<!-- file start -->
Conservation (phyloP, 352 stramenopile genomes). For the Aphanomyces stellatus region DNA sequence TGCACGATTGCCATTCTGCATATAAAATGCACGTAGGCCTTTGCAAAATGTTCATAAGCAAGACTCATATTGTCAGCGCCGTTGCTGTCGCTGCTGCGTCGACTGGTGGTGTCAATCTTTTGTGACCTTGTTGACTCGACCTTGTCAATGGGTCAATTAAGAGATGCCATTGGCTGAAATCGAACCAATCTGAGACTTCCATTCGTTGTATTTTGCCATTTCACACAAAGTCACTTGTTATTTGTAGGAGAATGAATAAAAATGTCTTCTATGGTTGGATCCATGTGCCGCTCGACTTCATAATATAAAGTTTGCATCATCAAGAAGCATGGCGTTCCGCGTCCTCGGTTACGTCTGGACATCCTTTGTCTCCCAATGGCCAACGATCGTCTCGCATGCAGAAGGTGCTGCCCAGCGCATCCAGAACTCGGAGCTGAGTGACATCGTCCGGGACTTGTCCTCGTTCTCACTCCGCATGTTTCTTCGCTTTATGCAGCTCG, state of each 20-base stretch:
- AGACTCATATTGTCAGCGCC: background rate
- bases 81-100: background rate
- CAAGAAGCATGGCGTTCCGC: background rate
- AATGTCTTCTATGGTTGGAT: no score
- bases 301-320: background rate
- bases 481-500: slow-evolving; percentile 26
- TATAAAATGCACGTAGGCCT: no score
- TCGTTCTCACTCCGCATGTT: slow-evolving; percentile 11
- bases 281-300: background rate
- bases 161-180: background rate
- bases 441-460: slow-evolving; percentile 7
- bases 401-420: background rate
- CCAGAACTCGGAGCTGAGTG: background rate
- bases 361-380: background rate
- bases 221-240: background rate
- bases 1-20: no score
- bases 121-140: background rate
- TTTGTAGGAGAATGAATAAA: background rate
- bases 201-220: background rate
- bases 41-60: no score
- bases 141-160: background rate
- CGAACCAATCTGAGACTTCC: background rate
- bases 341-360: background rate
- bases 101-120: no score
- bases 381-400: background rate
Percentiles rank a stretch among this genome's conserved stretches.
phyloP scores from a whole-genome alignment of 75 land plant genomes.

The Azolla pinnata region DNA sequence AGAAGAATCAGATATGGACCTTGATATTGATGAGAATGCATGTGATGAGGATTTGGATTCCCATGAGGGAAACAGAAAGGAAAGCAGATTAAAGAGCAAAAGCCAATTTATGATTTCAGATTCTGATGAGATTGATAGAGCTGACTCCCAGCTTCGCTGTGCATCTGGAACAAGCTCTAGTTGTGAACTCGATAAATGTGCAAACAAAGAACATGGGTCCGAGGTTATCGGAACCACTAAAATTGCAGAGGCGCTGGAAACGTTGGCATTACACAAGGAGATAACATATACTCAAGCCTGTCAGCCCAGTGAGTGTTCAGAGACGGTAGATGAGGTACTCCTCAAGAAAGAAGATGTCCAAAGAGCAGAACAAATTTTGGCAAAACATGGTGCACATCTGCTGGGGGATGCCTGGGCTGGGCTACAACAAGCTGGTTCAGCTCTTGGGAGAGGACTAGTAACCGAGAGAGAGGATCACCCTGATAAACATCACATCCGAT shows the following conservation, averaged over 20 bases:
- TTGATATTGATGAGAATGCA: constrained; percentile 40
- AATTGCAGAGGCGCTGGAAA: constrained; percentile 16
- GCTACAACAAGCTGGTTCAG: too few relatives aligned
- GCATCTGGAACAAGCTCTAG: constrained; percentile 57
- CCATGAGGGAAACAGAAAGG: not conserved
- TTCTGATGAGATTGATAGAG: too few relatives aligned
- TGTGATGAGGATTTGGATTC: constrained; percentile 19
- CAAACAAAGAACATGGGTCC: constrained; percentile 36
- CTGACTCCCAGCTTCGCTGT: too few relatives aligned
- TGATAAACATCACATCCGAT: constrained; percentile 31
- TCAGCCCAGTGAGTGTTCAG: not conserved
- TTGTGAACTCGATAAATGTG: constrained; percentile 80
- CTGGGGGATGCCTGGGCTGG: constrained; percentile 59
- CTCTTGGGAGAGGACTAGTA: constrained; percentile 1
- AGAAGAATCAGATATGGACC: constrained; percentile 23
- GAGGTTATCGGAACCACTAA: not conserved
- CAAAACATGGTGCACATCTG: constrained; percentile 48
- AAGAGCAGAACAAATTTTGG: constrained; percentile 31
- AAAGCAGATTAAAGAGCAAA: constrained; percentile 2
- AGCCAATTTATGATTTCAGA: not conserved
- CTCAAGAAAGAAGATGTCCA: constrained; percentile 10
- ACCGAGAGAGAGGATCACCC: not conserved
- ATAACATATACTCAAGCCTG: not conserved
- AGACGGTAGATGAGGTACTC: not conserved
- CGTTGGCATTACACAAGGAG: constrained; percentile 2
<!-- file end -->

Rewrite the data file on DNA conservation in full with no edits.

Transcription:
Conservation (phyloP, 352 stramenopile genomes). For the Aphanomyces stellatus region DNA sequence TGCACGATTGCCATTCTGCATATAAAATGCACGTAGGCCTTTGCAAAATGTTCATAAGCAAGACTCATATTGTCAGCGCCGTTGCTGTCGCTGCTGCGTCGACTGGTGGTGTCAATCTTTTGTGACCTTGTTGACTCGACCTTGTCAATGGGTCAATTAAGAGATGCCATTGGCTGAAATCGAACCAATCTGAGACTTCCATTCGTTGTATTTTGCCATTTCACACAAAGTCACTTGTTATTTGTAGGAGAATGAATAAAAATGTCTTCTATGGTTGGATCCATGTGCCGCTCGACTTCATAATATAAAGTTTGCATCATCAAGAAGCATGGCGTTCCGCGTCCTCGGTTACGTCTGGACATCCTTTGTCTCCCAATGGCCAACGATCGTCTCGCATGCAGAAGGTGCTGCCCAGCGCATCCAGAACTCGGAGCTGAGTGACATCGTCCGGGACTTGTCCTCGTTCTCACTCCGCATGTTTCTTCGCTTTATGCAGCTCG, state of each 20-base stretch:
- AGACTCATATTGTCAGCGCC: background rate
- bases 81-100: background rate
- CAAGAAGCATGGCGTTCCGC: background rate
- AATGTCTTCTATGGTTGGAT: no score
- bases 301-320: background rate
- bases 481-500: slow-evolving; percentile 26
- TATAAAATGCACGTAGGCCT: no score
- TCGTTCTCACTCCGCATGTT: slow-evolving; percentile 11
- bases 281-300: background rate
- bases 161-180: background rate
- bases 441-460: slow-evolving; percentile 7
- bases 401-420: background rate
- CCAGAACTCGGAGCTGAGTG: background rate
- bases 361-380: background rate
- bases 221-240: background rate
- bases 1-20: no score
- bases 121-140: background rate
- TTTGTAGGAGAATGAATAAA: background rate
- bases 201-220: background rate
- bases 41-60: no score
- bases 141-160: background rate
- CGAACCAATCTGAGACTTCC: background rate
- bases 341-360: background rate
- bases 101-120: no score
- bases 381-400: background rate
Percentiles rank a stretch among this genome's conserved stretches.
phyloP scores from a whole-genome alignment of 75 land plant genomes.

The Azolla pinnata region DNA sequence AGAAGAATCAGATATGGACCTTGATATTGATGAGAATGCATGTGATGAGGATTTGGATTCCCATGAGGGAAACAGAAAGGAAAGCAGATTAAAGAGCAAAAGCCAATTTATGATTTCAGATTCTGATGAGATTGATAGAGCTGACTCCCAGCTTCGCTGTGCATCTGGAACAAGCTCTAGTTGTGAACTCGATAAATGTGCAAACAAAGAACATGGGTCCGAGGTTATCGGAACCACTAAAATTGCAGAGGCGCTGGAAACGTTGGCATTACACAAGGAGATAACATATACTCAAGCCTGTCAGCCCAGTGAGTGTTCAGAGACGGTAGATGAGGTACTCCTCAAGAAAGAAGATGTCCAAAGAGCAGAACAAATTTTGGCAAAACATGGTGCACATCTGCTGGGGGATGCCTGGGCTGGGCTACAACAAGCTGGTTCAGCTCTTGGGAGAGGACTAGTAACCGAGAGAGAGGATCACCCTGATAAACATCACATCCGAT shows the following conservation, averaged over 20 bases:
- TTGATATTGATGAGAATGCA: constrained; percentile 40
- AATTGCAGAGGCGCTGGAAA: constrained; percentile 16
- GCTACAACAAGCTGGTTCAG: too few relatives aligned
- GCATCTGGAACAAGCTCTAG: constrained; percentile 57
- CCATGAGGGAAACAGAAAGG: not conserved
- TTCTGATGAGATTGATAGAG: too few relatives aligned
- TGTGATGAGGATTTGGATTC: constrained; percentile 19
- CAAACAAAGAACATGGGTCC: constrained; percentile 36
- CTGACTCCCAGCTTCGCTGT: too few relatives aligned
- TGATAAACATCACATCCGAT: constrained; percentile 31
- TCAGCCCAGTGAGTGTTCAG: not conserved
- TTGTGAACTCGATAAATGTG: constrained; percentile 80
- CTGGGGGATGCCTGGGCTGG: constrained; percentile 59
- CTCTTGGGAGAGGACTAGTA: constrained; percentile 1
- AGAAGAATCAGATATGGACC: constrained; percentile 23
- GAGGTTATCGGAACCACTAA: not conserved
- CAAAACATGGTGCACATCTG: constrained; percentile 48
- AAGAGCAGAACAAATTTTGG: constrained; percentile 31
- AAAGCAGATTAAAGAGCAAA: constrained; percentile 2
- AGCCAATTTATGATTTCAGA: not conserved
- CTCAAGAAAGAAGATGTCCA: constrained; percentile 10
- ACCGAGAGAGAGGATCACCC: not conserved
- ATAACATATACTCAAGCCTG: not conserved
- AGACGGTAGATGAGGTACTC: not conserved
- CGTTGGCATTACACAAGGAG: constrained; percentile 2